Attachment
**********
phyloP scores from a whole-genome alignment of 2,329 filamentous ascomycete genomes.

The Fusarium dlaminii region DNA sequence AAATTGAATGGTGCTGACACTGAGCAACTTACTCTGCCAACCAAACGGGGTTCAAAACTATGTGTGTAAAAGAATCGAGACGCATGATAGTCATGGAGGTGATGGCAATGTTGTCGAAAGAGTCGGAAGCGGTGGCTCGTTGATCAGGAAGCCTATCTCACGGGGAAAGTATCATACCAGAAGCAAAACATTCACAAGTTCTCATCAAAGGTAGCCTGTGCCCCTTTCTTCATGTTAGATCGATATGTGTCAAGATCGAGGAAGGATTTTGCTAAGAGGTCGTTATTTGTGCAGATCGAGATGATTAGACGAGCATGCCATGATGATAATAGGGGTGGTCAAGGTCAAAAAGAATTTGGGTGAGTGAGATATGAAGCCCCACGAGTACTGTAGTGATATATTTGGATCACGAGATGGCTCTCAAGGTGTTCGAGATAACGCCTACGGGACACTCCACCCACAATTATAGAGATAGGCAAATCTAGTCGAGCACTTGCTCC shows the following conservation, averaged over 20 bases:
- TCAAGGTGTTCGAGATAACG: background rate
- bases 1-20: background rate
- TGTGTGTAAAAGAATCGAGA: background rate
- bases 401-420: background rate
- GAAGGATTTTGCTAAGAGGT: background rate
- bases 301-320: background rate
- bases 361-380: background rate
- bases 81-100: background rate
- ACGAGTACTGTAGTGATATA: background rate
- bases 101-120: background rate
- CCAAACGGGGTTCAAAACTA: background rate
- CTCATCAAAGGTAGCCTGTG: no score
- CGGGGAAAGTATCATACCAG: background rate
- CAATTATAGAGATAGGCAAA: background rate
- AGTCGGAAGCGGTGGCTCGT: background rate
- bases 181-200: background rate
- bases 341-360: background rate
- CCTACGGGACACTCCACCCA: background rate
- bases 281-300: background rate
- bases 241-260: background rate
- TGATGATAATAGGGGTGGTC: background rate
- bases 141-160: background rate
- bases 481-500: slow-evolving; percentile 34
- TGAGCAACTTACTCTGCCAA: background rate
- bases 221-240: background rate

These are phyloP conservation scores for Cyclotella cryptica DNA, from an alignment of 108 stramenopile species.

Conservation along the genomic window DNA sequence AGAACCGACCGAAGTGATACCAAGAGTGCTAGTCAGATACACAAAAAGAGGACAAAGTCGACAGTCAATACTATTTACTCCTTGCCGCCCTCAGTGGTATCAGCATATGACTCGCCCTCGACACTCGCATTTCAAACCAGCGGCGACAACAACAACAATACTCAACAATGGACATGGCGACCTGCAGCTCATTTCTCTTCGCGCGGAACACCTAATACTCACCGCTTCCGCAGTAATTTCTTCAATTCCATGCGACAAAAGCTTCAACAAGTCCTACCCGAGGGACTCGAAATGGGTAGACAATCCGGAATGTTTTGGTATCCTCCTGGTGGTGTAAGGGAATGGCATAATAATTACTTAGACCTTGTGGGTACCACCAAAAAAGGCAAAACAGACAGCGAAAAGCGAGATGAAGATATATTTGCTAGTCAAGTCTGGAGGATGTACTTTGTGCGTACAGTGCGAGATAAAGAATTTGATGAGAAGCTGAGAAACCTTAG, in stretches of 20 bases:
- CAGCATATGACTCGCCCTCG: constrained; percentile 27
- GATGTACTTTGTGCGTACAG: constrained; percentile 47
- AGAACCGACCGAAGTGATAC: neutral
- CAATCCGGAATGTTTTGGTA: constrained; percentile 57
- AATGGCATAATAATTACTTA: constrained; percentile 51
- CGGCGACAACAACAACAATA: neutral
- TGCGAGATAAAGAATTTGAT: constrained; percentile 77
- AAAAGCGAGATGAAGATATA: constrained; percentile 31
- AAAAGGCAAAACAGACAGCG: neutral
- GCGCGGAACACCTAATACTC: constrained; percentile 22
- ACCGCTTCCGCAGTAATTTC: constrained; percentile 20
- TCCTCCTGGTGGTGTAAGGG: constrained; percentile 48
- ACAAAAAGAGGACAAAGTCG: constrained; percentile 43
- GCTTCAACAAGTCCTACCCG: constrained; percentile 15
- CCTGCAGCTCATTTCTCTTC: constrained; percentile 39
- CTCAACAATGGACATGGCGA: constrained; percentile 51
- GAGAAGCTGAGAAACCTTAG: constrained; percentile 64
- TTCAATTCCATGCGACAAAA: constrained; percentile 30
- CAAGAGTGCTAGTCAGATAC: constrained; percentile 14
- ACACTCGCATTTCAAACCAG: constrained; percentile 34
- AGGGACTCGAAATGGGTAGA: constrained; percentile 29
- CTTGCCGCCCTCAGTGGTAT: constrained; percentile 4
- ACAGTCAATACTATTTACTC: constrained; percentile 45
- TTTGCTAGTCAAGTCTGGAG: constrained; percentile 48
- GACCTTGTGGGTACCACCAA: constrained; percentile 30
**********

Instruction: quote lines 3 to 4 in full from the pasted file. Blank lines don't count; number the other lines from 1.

- TCAAGGTGTTCGAGATAACG: background rate
- bases 1-20: background rate